"Between 1992 and 1999, we found that an average of 18,048 unintentional home injury deaths occurred annually in the United States," said Dr. Carol W. Runyan, director of the center and professor of health behavior and health education and pediatrics at UNC schools of public health and medicine. "In addition, for 1998 alone, more than 12 million nonfatal unintentional injuries that required medical attention occurred at home."
Falls, poisoning and burn injuries were the leading causes of such deaths at home, she said.
"Rates of fall deaths were highest for older adults, poisoning deaths were highest among middle-aged adults, while fire and burn death rates were highest among children and older adults," Runyan said. "Suffocation, inhalation and drowning deaths also are serious problems, especially for infants and toddlers. For nonfatal injuries, the risks are greatest for the youngest and oldest age groups."
For both fatal and nonfatal injuries, males are more likely than females to be victims, she said.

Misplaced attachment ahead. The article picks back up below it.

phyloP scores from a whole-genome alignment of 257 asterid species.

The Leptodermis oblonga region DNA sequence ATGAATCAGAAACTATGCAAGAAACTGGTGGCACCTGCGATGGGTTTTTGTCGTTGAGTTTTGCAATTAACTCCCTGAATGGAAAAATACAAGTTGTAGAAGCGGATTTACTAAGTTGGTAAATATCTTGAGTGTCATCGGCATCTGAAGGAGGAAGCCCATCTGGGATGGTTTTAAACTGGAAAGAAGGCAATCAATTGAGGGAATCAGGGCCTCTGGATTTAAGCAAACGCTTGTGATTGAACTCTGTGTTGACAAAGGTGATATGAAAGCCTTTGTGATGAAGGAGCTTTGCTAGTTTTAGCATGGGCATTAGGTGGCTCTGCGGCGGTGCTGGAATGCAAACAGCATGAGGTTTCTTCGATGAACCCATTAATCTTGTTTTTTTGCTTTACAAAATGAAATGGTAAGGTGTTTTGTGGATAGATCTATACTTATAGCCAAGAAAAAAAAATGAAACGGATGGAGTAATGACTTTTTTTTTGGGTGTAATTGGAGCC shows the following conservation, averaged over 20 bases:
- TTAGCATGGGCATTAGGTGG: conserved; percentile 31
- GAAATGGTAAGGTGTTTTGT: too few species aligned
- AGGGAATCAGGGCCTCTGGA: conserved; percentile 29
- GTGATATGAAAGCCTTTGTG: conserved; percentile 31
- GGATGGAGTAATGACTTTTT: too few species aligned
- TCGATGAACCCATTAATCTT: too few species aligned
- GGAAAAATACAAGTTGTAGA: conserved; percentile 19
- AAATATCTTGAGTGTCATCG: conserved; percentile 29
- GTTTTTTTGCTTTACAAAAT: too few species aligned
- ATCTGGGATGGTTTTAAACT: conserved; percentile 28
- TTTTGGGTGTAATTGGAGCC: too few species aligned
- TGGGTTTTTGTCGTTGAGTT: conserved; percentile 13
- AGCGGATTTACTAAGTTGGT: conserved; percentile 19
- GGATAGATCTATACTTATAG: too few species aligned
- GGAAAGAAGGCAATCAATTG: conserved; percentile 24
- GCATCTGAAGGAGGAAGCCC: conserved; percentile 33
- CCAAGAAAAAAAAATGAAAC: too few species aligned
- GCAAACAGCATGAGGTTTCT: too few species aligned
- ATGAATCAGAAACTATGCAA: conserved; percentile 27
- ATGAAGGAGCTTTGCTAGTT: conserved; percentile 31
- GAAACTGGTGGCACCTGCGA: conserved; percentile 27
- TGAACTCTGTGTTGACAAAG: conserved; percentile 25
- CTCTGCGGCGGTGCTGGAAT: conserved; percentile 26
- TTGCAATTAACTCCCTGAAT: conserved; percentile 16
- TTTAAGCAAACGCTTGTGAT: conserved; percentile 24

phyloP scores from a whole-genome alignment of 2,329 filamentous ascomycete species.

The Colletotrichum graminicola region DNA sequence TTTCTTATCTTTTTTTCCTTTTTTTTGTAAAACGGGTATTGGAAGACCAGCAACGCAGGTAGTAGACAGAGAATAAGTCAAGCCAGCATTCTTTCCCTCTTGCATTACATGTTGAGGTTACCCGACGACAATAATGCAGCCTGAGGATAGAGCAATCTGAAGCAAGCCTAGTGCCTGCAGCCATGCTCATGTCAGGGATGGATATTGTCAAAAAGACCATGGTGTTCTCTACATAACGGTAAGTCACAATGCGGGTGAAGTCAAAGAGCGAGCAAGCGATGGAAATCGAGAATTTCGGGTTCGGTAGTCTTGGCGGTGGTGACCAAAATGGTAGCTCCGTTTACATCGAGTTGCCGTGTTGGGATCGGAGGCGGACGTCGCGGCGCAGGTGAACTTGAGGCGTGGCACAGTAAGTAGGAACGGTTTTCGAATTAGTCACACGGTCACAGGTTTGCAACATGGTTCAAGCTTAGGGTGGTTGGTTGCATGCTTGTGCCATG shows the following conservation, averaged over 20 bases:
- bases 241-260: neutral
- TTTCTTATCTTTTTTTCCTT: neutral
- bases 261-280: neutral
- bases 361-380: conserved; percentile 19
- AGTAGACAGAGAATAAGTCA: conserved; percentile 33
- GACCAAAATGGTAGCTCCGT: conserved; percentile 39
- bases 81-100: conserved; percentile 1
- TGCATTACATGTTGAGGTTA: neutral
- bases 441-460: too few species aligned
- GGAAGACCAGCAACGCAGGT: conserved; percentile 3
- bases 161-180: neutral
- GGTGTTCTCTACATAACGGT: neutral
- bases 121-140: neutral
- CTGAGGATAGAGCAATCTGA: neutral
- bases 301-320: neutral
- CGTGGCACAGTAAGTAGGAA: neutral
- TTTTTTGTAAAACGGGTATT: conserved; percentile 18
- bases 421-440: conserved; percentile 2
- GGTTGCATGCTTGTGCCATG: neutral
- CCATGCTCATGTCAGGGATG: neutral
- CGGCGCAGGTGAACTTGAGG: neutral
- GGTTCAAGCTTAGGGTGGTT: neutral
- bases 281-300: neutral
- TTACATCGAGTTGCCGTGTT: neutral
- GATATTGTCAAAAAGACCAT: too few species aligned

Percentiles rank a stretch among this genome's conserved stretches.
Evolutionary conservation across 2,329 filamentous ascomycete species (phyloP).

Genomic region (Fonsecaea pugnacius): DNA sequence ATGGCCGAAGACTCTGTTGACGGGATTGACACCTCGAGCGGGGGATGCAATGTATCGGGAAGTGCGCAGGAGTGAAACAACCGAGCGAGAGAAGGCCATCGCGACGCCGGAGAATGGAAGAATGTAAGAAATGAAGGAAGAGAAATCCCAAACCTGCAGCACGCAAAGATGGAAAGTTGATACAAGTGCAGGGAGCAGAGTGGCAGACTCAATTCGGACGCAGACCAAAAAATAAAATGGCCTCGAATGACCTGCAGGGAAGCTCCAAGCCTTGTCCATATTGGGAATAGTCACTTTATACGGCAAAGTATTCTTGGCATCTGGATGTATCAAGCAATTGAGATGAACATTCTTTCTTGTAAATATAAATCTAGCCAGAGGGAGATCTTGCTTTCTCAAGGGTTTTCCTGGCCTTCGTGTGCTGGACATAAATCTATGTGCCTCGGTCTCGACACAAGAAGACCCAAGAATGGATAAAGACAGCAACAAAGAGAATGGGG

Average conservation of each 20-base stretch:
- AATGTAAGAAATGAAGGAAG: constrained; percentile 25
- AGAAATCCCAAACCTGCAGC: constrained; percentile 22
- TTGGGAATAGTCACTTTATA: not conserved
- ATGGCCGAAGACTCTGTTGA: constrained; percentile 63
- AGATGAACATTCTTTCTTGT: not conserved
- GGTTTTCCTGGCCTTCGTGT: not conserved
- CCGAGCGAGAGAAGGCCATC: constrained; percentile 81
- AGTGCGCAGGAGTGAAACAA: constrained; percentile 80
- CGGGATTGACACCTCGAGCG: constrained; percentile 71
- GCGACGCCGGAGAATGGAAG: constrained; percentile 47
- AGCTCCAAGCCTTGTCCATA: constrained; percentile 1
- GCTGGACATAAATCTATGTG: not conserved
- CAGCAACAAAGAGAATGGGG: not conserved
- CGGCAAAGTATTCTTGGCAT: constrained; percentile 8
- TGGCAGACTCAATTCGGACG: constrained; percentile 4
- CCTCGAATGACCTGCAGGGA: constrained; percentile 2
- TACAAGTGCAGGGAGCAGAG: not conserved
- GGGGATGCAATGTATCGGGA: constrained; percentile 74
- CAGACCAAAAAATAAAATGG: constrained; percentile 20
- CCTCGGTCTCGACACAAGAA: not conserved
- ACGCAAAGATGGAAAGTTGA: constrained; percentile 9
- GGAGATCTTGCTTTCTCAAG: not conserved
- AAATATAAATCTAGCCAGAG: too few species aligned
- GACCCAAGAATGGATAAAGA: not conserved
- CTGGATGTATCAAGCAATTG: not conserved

"This research is the most up-to-date and detailed of its kind," said Meri-K Appy, Home Safety Council president. "The findings underscore the critical need for action to reduce the risk of injury within the home."
The related articles appear in the January issue of the American Journal of Preventive Medicine.
The importance of fire safety and fall prevention efforts and ensuring that hazards in the home, such as poisons and firearms, are stored safely should not be underestimated, Runyan said. Improving injury data collection to reveal the full size of the problem and to monitor trends is needed.
"Too often the location of an
Contact: David Williamson
University of North Carolina at Chapel Hill